Today (August 20) in London History – the death of God

God died, in London, on August 20, 1858. This Today in London History podcast tells the tale.


London calling.

London Walks connecting.

London Walks here with your daily London fix.

Story time. History time.

Over there, that’s where God died.

It was August 20th, 1858.

I actually say that – and point out the building – when I guide the Old Palace Quarter walk. 

How’s the saying go, you can get the boy out of the country but you can’t get the country out of the boy.

I grew up in Nowheresville small-town Wisconsin. Came to London 50 years ago. And I’m just as star-struck as I was that autumn day back in 1973 when I first rolled up here. Correction, not just as star-struck. Even more star-struck.

Five decades on and thousands of times on from the first time I walked across London Bridge I still get the same thrill. The train of thought will be something like, “this isn’t his London Bridge, but Shakespeare’s London Bridge was pretty near here – somewhere right here is where Shakespeare walked across the Thames to the Globe Theatre. That’s the Thames down there. The Thames. Liquid History. And just there, that’s the Tower of London. The Tower of London that Shakespeare knew, the Tower of London that was the stage for several of the most gruesome scenes in his oeuvre.

In that same vein, the thrill – to say nothing of deep satisfaction – I get when I rein one of my Literary London groups in at the northeastern corner of Kingsway, right where it meets Russell Square, and say to them, “ok, right here, where we’re standing, one of the two most important moments in the 20th century took place right here.” And no, I’m afraid I’m not going to give away all the family silver – you’ll have to go on the walk to find out what that “heavens cracked open” moment was. “The heaven’s cracked open” – that’s how the key player put it when he recalled what happened on that corner.

For the record, the other “most important moment in the 20th century” – you can flip a coin over which one of the two should take precedence – took place in the prime minister’s office in the House of Commons. 

Anyway, we’re on Piccadilly on the Old Palace Quarter walk and it’s simultaneously a time instant in 2022 or 2023 or 2024, etc. and August 20th, 1858. And we’re looking across at Burlington House. Looking in to a dusty, book-lined room in the Linnean Society there. Just over seven weeks previously – on July 1st – two papers had been read out in that room. One was by Alfred Russel Wallace. The other was by Charles Darwin. That double paper was the mortal wound to God. Today, August 20th, it was published in the Journal of the Proceedings in the Linnean Society. Published under the title On the tendency of species to form varieties; and on the perpetuation of varieties and species by means of selection’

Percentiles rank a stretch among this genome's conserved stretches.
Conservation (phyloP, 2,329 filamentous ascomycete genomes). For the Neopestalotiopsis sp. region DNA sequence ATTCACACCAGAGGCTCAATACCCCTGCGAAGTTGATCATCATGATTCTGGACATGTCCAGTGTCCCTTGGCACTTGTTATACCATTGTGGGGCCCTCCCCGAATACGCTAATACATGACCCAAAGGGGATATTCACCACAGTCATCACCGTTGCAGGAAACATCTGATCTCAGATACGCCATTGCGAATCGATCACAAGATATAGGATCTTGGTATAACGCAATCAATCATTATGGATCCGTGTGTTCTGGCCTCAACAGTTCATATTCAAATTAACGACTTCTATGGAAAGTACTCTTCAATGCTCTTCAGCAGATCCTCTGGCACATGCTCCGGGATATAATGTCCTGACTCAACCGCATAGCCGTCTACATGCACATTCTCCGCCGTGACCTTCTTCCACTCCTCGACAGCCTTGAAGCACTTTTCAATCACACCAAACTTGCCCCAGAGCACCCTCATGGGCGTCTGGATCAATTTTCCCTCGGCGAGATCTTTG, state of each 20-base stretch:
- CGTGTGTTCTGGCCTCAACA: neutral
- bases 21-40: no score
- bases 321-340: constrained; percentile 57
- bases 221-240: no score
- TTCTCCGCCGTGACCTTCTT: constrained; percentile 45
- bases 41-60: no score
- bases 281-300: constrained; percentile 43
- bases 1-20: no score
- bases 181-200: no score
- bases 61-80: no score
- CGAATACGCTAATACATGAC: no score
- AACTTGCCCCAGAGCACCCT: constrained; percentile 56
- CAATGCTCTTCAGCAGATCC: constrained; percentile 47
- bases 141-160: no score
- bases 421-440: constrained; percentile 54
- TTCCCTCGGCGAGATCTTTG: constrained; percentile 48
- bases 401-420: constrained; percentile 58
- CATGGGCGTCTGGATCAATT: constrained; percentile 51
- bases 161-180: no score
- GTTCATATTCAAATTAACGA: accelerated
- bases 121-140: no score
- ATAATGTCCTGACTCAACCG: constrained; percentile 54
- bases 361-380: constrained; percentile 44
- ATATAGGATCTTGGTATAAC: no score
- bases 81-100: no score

That publication, on this day, was the moment breath became air for the mortally wounded Deity. Nothing left but to close the eyelids.

The moment God died. It happened in London on August 20th, 1858. 

Now I’m girding my loins for the howls of outrage from believers. I’ve prepared, in advance, four responses. The first line of defence is, “you may be right.” 

Second line is directed at all of us, believers and non-believers. It’s a little something from Shakespeare. Hamlet’s remark to Horatio. A sounding, I think, from way inside the depths of the mystery. Hamlet says, “there are more things in heaven and earth, Horatio, than are dreamt of in your philosophy.”

Third line, Darwin (and Russell) and the cutting of that thread of life there in Linnean Society in London on this day in 1858 – a death foretold in that other good book, the good book called earth and its millions of years old fossils and geological records – that death got me personally out of a bad place.